Bulletin of the American Physical Society
APS March Meeting 2017
Volume 62, Number 4
Monday–Friday, March 13–17, 2017; New Orleans, Louisiana
Session K48: Spin Transport in Topological InsulatorsFocus

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Sponsoring Units: GMAG DMP DCOMP FIAP Chair: Nitin Samarth, Pennsylvania State University Room: 395 
Wednesday, March 15, 2017 8:00AM  8:12AM 
K48.00001: Multiterminal potentiometric spin signal measurement on channels with spinmomentum locking Shehrin Sayed, Seokmin Hong, Supriyo Datta We will discuss multiterminal potentiometric measurements on channels with spinmomentum locking (SML) e.g. topological insulator, Rashba interface, heavy metals etc. Using these results in conjunction with the Onsager reciprocity relation [1], we argue that multiterminal spin valves on such channels [2] should show two distinct values of antiparallel resistance $R_{AP}^{(1)}$ and $R_{AP}^{(2)}$ such that $R_{AP}^{(1)}>R_P>R_{AP}^{(2)}$ depending on the direction of spin flow relative to SML ($R_P$: parallel resistance). This remarkable signature originating from SML can only be observed in multiterminal measurements and has been experimentally observed recently on heavy metals [3]. We argue from Onsager reciprocity that 2terminal measurement will only show the usual result $R_{AP}^{(1)}=R_{AP}^{(2)}>R_P$. We present numerical results using a detailed semiclassical model which uses four electrochemical potentials depending on group velocity ($+$ or $$) and spin polarization (up or down) of the channel electronic states. Finally, we propose novel spintronic applications based on the potentiometric measurement. [1] Jacquod et al., Phys. Rev. B 86, 155118, 2012. [2] Sayed et al., Sci. Rep. 6, 35658, 2016. [3] Pham et al., Nano Lett., DOI:10.1021/acs.nanolett.6b02334, 2016. [Preview Abstract] 
Wednesday, March 15, 2017 8:12AM  8:24AM 
K48.00002: Spindependent photocurrent in topological insulator/magnetic insulator heterostructures Yu Pan, Timothy Pillsbury, Yunqiu (Kelly) Luo, James Kally, Hailong Wang, Anthony Richardella, Tao Liu, Mingzhong Wu, Roland Kawakami, Nitin Samarth The emerging field of 'topological spintronics' relies on interfacing the helical Dirac surface states of topological insulators (TIs) with magnetism. Heterostructures that combine TIs with insulating magnetic~materials are particularly relevant within this context. Here, we describe the discovery of a spindependent photocurrent~(PC) in heterostructures of~yttrium iron garnet (YIG) and 3D topological insulators. We find that the magnetic fielddependent PC maps out the magnetization state of the YIG layer, as confirmed~by a direct comparison with magnetooptical Kerr effect measurements. We gain insight into the phenomenon by studying the spindependent PC as a function of the chemical potential of the TI film, as well as by examining its variation with the temperature and the wavelength of the optical excitation. [Preview Abstract] 
Wednesday, March 15, 2017 8:24AM  8:36AM 
K48.00003: Unidirectional spin Hall magnetoresistance in topological insulator/ferromagnetic layer heterostructures. James Kally, Yang Lv, Delin Zhang, Joon Sue Lee, Nitin Samarth, JianPing Wang The surface states of topological insulators offer a potentially very efficient way to generate spins and spinorbit torques to magnetic moments in proximity. The switching by spinorbit torque itself only requires two terminals so that a charge current can be applied. However, a third terminal with additional magnetic tunneling junction structure is needed to sense the magnetization state if such devices are used for memory and logic applications. The recent discovery of unidirectional spin Hall magnetoresistance in heavy metal/ferromagnetic and topological insulator/magnetically doped topological insulator systems offers an alternative way to sense magnetization while still keeping the number of terminals to minimal two. The unidirectional spin Hall magnetoresistance in topological insulator/strong ferromagnetic layer heterostructure system has yet not been reported. In this work, we report our experimental observations of such magnetoresistance. It is found to be present and comparable to the best result of the previous reported Ta/Co systems in terms of magnetoresistance per current density per total resistance. [Preview Abstract]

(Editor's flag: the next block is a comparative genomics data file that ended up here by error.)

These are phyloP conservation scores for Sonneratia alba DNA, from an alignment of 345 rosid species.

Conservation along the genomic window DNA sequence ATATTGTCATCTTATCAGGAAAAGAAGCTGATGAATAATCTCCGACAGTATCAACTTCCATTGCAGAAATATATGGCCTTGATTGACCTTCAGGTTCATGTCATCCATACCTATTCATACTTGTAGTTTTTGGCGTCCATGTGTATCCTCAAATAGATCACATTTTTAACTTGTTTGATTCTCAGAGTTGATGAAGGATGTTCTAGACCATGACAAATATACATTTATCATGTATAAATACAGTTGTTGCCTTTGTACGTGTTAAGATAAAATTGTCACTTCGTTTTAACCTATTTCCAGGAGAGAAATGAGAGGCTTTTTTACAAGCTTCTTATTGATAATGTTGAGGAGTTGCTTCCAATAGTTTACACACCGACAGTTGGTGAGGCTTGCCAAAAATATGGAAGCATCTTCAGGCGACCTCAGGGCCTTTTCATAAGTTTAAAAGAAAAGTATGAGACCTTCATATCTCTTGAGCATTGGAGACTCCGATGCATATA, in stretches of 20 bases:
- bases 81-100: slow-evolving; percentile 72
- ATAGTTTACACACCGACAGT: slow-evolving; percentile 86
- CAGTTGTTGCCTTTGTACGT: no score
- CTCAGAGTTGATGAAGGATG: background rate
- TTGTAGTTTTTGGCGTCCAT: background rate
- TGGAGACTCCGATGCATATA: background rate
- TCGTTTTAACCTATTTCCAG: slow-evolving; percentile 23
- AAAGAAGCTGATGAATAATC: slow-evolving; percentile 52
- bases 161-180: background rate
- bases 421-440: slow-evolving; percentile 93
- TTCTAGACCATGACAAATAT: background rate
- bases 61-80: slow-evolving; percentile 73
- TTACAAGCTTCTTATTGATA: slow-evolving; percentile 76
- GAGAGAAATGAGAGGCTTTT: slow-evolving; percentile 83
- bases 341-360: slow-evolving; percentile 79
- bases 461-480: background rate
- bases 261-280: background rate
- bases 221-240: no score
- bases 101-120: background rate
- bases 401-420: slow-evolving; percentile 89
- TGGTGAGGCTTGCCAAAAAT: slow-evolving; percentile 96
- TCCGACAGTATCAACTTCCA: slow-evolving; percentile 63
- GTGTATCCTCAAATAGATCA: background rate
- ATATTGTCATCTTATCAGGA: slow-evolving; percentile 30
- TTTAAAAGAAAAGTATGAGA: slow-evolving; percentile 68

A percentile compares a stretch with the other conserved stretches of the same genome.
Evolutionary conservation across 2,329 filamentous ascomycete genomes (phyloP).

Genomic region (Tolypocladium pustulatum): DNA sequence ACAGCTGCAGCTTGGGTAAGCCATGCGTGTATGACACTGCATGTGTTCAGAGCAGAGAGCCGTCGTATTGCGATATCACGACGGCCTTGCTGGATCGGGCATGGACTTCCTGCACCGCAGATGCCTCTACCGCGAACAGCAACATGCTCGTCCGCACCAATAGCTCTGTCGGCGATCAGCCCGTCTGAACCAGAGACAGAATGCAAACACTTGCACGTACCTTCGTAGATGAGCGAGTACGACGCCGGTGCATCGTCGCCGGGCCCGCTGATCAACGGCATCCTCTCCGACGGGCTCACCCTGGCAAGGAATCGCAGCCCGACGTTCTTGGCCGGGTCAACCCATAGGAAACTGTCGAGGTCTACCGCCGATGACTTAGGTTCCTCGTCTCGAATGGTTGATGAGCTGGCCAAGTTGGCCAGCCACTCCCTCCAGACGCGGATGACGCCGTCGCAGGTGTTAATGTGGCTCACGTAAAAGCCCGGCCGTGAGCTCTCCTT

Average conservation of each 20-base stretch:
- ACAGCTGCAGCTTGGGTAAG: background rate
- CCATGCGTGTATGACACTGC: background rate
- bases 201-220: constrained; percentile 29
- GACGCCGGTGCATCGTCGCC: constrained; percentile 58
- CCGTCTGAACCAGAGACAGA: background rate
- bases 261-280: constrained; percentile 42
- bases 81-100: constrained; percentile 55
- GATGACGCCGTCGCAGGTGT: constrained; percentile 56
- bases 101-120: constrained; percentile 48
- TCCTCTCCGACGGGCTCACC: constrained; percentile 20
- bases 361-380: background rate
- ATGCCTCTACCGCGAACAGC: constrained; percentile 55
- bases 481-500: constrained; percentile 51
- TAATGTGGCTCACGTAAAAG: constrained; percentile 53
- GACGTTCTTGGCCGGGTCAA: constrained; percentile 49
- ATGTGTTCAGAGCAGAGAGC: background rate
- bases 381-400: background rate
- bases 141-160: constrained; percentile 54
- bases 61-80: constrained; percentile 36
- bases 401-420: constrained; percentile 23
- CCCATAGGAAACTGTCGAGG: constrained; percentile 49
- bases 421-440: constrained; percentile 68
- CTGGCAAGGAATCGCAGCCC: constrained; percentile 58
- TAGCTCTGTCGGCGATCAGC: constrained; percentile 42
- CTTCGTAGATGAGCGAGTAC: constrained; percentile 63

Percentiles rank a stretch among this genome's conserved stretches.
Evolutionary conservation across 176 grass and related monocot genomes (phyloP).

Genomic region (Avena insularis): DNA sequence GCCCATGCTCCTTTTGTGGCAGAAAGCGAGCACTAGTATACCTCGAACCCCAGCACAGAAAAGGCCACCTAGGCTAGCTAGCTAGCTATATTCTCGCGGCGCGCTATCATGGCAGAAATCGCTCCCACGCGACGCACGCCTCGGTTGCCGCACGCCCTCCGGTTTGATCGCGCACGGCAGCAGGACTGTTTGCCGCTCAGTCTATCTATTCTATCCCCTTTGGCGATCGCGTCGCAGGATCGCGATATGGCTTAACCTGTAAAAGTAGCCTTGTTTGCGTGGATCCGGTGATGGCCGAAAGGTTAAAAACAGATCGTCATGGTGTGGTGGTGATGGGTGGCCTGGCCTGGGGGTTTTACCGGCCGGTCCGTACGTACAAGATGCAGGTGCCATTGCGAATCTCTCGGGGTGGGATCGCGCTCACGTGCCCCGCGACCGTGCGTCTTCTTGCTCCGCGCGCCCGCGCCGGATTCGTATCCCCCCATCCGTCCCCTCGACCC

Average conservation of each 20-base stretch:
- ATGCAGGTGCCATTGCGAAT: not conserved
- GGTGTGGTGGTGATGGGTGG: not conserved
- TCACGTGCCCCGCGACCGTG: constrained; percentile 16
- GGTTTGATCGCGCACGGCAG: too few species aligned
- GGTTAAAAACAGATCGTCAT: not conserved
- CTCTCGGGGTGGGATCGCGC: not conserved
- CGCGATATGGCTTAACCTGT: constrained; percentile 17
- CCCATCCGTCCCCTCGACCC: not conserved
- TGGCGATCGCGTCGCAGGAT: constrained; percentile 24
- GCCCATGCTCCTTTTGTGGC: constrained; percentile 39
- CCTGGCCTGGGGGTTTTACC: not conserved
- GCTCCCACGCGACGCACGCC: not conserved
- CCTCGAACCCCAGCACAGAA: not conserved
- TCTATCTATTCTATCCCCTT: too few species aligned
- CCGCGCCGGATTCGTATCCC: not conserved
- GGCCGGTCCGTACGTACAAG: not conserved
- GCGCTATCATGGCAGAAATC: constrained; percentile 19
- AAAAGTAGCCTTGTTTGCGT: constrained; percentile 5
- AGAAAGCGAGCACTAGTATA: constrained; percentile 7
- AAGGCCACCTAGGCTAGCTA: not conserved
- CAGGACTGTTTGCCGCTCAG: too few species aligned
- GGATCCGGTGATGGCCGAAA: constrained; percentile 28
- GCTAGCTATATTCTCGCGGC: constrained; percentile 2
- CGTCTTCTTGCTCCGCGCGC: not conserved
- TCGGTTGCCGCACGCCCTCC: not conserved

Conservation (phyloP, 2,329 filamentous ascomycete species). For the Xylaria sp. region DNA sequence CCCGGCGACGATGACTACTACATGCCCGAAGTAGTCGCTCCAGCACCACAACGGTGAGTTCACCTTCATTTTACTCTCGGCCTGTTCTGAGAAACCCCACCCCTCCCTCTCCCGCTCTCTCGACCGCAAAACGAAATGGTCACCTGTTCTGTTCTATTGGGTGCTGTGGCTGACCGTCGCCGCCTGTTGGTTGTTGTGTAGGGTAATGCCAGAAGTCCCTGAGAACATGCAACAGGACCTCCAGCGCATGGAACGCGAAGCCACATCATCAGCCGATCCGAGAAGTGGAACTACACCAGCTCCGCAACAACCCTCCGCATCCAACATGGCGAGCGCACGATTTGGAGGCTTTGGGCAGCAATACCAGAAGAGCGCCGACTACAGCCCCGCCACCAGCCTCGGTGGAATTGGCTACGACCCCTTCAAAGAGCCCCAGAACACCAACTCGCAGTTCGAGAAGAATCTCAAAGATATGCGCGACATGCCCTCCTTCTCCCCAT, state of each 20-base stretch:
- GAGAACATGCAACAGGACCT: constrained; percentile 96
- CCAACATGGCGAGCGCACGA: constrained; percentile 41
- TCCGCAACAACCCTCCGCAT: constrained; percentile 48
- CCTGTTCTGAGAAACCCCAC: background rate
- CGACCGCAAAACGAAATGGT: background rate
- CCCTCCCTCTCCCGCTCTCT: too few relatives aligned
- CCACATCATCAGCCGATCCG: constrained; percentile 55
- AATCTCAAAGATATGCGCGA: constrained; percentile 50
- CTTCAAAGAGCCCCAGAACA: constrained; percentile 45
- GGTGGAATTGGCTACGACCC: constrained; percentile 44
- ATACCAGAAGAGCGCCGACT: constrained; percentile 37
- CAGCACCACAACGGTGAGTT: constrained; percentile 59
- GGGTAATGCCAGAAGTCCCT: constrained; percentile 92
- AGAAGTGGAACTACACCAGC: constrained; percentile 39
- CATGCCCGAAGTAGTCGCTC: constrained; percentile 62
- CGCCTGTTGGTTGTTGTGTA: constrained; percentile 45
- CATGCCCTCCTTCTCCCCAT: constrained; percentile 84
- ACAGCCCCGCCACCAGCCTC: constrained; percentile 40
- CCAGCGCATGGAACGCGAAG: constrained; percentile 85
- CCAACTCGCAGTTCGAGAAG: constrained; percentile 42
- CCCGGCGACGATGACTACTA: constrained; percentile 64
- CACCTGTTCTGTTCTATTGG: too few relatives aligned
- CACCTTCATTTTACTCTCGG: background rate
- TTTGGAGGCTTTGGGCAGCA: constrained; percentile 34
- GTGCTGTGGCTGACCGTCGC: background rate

Wednesday, March 15, 2017 8:36AM  8:48AM 
K48.00004: Magnetoanisotropic tunneling transport in topological insulators Alex Matos Abiague, Benedikt Scharf, Jong E. Han, Igor Zutic We investigate the anisotropy of the tunneling transport with respect to the magnetization orientation of a magnetic barrier on a topological insulator surface. The spinmomentum locking of the topological surface states lead to large changes in the magnetoresistance (MR) when the magnetization is rotated in the plane of the surface. In contrast to the small tunneling anisotropic MR (TAMR) expected for topologically trivial Rashba states [1], the large values of TAMR predicted here suggest that the Edelstein effect [2] leads to a highly efficient spin polarization of the topological states [3]. The Hall voltage resulting from the tunneling planar Hall effect [4] also exhibits a strong magnetoanisotropy. Due to resonant effects inherent to Klein tunneling, the Hall voltage changes sign not only under magnetization reversal, but also when the magnetization orientation is slightly shifted around certain directions.\newline [1] T. Leeney, C. Shen, A. MatosAbiague, B. Scharf, J. E. Han, and I. Zutic (unpublished). [2] A. G. Aronov and Y. LyandaGeller, JETP Lett. 50, 431 (1989); V. Edelstein, Solid State Commun. 73, 233 (1990). [3] C. H. Li et al., arXiv:1605.07155 (2016). [4] B. Scharf, A. MatosAbiague, J. E. Han, E. M. Hankiewicz, and I. Zutic, PRL 117, 166806 (2016). [Preview Abstract] 
Wednesday, March 15, 2017 8:48AM  9:00AM